This past week, I was fortunate to be part of a great collaboration between Mozilla and the PBS Newshour team, creating an annotated version of Barack Obama’s State of The Union Speech using popcorn.js. While the demo itself is fairly humble, its actually quite an accomplishment given that we had only met the Newsroom staff the day of the speech during a meeting at the Corporation For Public Broadcasting. I think the Newshour team experienced the power of the open web first hand - a talented group of developers were able to collaborate quickly and produce something of high quality (not unlike a tv newsroom). So much so that we’ve begun a conversation on PBS to use popcorn.js in all of their future analysis.
The whole experience was a great example of the kind of innovation that we’re trying to foster with Web Made Movies: video producers come up with new use cases for technology , and the resulting code is put in a repository for future use. It’s proof that HTML5 video is a great space to be exploring.
January 25th, 2011
Washington, DC: Ben Moskowitz, Nicholas Reville, Geoffrey MacDougall and myself are pacing around a presentation room at the Corporation for Public Broadcasting. We’ve come to express why we think there is natural alignment between public media and the open web.
A little bleary from travel, a previous day of meetings, and bad breakfast joint coffee, we meet a room full of people involved in American public media - PBS affiliate stations, the PBS Newshour team, National Public Radio, and others.
We had created some demos over the previous 2 weeks - including this popcorn treatment of a PBS Newshour piece on Hait (only the first several minutes are annotated). We also experimented with the WGBH Open Vault, creating a parser for their metadata schema that would translate into popcorn data (due to mp4 video, works only in webkit browsers. Ben and his cousin created this example video report, based on lesson plans in the PBS Newshour piece on Haiti. Nicholas at PCF also showed the results of a translation party that Universal Subtitles had hosted with PBS Newshour.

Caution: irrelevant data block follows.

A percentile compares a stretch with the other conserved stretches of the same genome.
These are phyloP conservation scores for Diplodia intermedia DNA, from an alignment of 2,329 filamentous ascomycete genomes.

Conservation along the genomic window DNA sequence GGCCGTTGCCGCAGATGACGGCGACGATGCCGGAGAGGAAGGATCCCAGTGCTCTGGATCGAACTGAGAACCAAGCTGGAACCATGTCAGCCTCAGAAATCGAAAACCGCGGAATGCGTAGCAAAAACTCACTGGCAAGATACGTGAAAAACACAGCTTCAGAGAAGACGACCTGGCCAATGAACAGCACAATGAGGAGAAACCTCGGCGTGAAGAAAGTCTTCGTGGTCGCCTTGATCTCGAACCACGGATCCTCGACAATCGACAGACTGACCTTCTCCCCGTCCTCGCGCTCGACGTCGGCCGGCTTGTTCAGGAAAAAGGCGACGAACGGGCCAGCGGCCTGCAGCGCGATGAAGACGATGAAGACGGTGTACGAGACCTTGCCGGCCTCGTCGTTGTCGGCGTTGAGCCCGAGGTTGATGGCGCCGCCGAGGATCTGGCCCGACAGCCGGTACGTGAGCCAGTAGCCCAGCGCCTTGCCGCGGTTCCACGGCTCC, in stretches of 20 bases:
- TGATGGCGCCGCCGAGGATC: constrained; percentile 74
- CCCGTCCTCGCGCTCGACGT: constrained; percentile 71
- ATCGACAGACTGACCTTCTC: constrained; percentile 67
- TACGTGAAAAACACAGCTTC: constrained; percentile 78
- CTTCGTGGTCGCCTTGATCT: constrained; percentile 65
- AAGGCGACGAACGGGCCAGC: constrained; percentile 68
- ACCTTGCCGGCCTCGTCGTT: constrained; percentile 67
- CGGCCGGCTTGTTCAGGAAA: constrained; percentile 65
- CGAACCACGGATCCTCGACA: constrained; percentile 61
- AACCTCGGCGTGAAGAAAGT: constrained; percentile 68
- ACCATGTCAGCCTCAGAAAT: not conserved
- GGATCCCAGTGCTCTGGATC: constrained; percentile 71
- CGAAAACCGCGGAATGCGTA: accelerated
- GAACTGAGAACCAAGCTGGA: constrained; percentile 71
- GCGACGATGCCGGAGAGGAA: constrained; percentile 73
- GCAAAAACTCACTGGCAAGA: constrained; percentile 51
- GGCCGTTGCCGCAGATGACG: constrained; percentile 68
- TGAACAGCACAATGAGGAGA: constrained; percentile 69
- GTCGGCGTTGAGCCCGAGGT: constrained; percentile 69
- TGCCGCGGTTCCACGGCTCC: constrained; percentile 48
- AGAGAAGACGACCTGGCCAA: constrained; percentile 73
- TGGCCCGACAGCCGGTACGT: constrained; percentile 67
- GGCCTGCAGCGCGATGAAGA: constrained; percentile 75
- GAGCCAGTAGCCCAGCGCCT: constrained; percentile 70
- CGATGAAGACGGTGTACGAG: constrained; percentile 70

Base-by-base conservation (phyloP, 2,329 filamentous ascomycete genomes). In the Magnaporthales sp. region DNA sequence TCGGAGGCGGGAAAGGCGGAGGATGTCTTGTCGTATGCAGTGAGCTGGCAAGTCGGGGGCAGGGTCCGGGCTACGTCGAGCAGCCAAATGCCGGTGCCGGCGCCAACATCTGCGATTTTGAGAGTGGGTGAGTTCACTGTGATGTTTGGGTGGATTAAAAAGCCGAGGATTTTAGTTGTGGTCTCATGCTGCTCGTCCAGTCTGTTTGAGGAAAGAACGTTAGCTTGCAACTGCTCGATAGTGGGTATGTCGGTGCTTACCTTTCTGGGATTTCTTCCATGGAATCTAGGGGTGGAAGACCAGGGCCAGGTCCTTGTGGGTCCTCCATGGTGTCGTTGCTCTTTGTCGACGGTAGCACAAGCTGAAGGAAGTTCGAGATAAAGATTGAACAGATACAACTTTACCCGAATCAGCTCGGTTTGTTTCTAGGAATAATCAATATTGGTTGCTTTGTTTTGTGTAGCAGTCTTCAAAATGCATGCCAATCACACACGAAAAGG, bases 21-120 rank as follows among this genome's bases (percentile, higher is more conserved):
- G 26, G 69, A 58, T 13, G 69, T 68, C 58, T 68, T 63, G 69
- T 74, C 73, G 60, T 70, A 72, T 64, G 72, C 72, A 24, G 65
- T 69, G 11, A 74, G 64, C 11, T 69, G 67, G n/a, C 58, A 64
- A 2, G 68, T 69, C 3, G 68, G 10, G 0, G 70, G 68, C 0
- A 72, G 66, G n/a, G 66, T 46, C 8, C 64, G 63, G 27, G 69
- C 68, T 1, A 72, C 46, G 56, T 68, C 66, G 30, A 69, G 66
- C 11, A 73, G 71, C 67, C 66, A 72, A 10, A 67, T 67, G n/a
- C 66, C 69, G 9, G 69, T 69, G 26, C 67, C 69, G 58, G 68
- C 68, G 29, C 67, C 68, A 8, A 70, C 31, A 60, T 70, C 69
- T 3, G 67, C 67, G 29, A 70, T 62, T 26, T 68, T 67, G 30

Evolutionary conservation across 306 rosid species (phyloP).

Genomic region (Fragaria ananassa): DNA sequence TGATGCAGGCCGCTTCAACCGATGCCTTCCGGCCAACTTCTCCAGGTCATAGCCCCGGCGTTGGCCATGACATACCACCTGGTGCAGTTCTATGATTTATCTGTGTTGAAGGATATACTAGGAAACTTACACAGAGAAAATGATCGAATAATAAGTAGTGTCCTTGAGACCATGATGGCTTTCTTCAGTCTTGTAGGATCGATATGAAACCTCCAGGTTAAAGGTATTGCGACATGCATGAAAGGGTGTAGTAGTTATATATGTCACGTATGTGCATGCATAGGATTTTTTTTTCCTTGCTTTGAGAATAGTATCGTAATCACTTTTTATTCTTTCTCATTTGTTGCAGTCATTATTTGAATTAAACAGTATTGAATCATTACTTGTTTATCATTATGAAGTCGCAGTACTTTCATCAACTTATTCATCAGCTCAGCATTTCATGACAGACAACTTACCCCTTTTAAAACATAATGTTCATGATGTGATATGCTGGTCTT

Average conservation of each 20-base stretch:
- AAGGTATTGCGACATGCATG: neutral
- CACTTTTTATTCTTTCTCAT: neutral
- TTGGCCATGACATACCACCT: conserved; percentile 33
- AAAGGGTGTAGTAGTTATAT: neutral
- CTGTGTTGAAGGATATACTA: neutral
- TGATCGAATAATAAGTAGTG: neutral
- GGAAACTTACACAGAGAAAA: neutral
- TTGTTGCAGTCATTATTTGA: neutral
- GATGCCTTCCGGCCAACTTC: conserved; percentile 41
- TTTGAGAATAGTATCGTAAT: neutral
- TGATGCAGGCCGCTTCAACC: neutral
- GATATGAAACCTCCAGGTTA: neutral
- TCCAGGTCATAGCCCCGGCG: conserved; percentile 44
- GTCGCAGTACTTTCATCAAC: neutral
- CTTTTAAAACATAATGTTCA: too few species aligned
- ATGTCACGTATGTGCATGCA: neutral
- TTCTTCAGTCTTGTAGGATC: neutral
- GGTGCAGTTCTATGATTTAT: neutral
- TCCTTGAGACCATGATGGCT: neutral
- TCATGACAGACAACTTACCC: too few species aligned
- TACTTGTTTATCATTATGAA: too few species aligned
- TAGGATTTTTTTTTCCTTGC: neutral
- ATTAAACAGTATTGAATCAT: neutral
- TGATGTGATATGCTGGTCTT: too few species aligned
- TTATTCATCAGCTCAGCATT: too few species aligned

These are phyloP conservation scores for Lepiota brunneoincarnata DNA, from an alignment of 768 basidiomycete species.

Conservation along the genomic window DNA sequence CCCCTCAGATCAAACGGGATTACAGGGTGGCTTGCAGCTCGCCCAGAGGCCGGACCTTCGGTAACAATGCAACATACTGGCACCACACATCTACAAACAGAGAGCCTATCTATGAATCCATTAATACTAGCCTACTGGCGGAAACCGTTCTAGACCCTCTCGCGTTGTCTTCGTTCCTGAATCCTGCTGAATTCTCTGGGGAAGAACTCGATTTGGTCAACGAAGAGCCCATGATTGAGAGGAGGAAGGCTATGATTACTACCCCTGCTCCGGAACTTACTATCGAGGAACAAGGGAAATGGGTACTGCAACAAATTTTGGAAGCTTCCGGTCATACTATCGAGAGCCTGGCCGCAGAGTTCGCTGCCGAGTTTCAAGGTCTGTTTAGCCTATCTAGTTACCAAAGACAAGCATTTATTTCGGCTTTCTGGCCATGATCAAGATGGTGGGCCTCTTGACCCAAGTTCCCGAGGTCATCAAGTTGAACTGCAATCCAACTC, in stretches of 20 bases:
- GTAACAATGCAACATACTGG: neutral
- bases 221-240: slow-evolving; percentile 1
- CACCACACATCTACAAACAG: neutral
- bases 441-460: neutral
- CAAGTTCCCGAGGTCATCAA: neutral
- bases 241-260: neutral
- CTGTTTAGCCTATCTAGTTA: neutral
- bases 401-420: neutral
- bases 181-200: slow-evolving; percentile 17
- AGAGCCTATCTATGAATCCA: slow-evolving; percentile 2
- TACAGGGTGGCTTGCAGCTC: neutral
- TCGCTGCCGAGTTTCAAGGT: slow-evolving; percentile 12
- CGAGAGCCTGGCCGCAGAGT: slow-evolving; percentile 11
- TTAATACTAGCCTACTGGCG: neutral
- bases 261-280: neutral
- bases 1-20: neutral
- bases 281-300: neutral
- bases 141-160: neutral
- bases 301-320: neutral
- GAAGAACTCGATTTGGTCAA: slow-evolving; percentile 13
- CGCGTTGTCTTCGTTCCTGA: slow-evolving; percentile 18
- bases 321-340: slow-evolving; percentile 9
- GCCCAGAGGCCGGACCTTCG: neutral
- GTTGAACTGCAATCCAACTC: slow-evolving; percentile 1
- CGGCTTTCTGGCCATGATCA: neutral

We felt the presentation went well - the room was definitely thinking about the possibilities present in popcorn, and immediately grasped the advantage of adopting Universal Subtitles.
After the speech, PBS Newshour correspondent Hari Sreenivasan remarked how they wished they had it for the State of The Union address. “Isn’t that tonight? Someone asked” Hari nods. A wireframe is sketched out.
We’re with Travis Daub, the Newshour’s digital producer. He’s on the phone getting the run down on when the video of the president’s speech will be on Youtube. He says midnight, and analysis will come in throughout the evening These news people stay up all night, too!
Robert Bole for the Corporation for Public Broadcasting orders some Chinese food.
75% of the code necessary to convert PBS’ annotation system to popcorn. The wireframes are posted. Its gonna pull in twitter, have chapter selectors, wash your car, and email Obama. This is going to be easy. Lets watch the speech.
Travis starts uploading the video.
Snag. The encoded video doesn’t have audio. Travis will have to start again, and do it twice for browser compatability. Ouch. The video is so long that the encoding process is painful.
New snag. Servers seem to be failing.
Multiple snags. Grumpiness sets in. Travis valiantly posting new versions. Popcorn hackers have the analysis working with a dummy video - just waiting for the pieces to come together.
The pieces are not coming together. The night is called.
The next day
A snow storm, a train travel, multiple taxis and subways, a hamburger at a breakfast spot - next thing you know its midnight again. Is it working yet? No, it is not. Inconsistencies in the transcript. Hotel Wifi killing us. Must sleep.
With a final push, and additional work in the morning, the bugs are ironed out. Vanessa Dennis at PBS Newshour adds styling and pushes to their blog on the front page. My favourite quote from theirblog:
“The Web is changing, and we at the PBS Newshour are changing with it through experiments like these.”
Experiments like these can be exhausting, but the thing I love about working with Mozilla is that we make change by building things. It feels great that Web Made Movies is really starting to accomplish this.
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